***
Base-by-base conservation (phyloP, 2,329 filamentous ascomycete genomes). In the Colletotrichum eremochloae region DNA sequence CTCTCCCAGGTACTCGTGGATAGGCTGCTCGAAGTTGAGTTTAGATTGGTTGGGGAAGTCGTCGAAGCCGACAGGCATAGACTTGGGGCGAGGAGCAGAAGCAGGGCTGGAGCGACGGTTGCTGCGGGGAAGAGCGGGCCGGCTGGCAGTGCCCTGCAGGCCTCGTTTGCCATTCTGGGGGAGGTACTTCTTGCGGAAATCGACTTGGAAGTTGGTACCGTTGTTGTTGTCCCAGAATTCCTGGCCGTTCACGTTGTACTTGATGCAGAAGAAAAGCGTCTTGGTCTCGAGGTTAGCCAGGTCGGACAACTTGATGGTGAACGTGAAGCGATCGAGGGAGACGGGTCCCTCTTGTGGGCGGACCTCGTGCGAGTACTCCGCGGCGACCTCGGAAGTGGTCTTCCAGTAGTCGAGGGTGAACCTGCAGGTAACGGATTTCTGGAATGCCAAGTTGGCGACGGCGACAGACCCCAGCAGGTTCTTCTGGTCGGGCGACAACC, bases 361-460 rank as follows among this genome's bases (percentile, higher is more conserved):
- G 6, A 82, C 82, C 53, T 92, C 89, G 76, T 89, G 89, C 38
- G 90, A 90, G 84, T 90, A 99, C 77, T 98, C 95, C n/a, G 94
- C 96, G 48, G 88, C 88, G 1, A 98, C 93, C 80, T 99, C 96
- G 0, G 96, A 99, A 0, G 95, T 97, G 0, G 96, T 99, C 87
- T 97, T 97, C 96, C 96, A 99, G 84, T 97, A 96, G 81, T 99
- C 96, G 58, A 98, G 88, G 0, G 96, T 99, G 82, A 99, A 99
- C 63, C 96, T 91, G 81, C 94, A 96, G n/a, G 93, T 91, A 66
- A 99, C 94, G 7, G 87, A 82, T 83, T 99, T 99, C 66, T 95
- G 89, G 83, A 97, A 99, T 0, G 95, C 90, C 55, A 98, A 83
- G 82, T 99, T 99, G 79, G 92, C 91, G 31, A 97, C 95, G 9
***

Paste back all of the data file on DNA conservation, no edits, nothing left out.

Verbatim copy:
Base-by-base conservation (phyloP, 2,329 filamentous ascomycete genomes). In the Colletotrichum eremochloae region DNA sequence CTCTCCCAGGTACTCGTGGATAGGCTGCTCGAAGTTGAGTTTAGATTGGTTGGGGAAGTCGTCGAAGCCGACAGGCATAGACTTGGGGCGAGGAGCAGAAGCAGGGCTGGAGCGACGGTTGCTGCGGGGAAGAGCGGGCCGGCTGGCAGTGCCCTGCAGGCCTCGTTTGCCATTCTGGGGGAGGTACTTCTTGCGGAAATCGACTTGGAAGTTGGTACCGTTGTTGTTGTCCCAGAATTCCTGGCCGTTCACGTTGTACTTGATGCAGAAGAAAAGCGTCTTGGTCTCGAGGTTAGCCAGGTCGGACAACTTGATGGTGAACGTGAAGCGATCGAGGGAGACGGGTCCCTCTTGTGGGCGGACCTCGTGCGAGTACTCCGCGGCGACCTCGGAAGTGGTCTTCCAGTAGTCGAGGGTGAACCTGCAGGTAACGGATTTCTGGAATGCCAAGTTGGCGACGGCGACAGACCCCAGCAGGTTCTTCTGGTCGGGCGACAACC, bases 361-460 rank as follows among this genome's bases (percentile, higher is more conserved):
- G 6, A 82, C 82, C 53, T 92, C 89, G 76, T 89, G 89, C 38
- G 90, A 90, G 84, T 90, A 99, C 77, T 98, C 95, C n/a, G 94
- C 96, G 48, G 88, C 88, G 1, A 98, C 93, C 80, T 99, C 96
- G 0, G 96, A 99, A 0, G 95, T 97, G 0, G 96, T 99, C 87
- T 97, T 97, C 96, C 96, A 99, G 84, T 97, A 96, G 81, T 99
- C 96, G 58, A 98, G 88, G 0, G 96, T 99, G 82, A 99, A 99
- C 63, C 96, T 91, G 81, C 94, A 96, G n/a, G 93, T 91, A 66
- A 99, C 94, G 7, G 87, A 82, T 83, T 99, T 99, C 66, T 95
- G 89, G 83, A 97, A 99, T 0, G 95, C 90, C 55, A 98, A 83
- G 82, T 99, T 99, G 79, G 92, C 91, G 31, A 97, C 95, G 9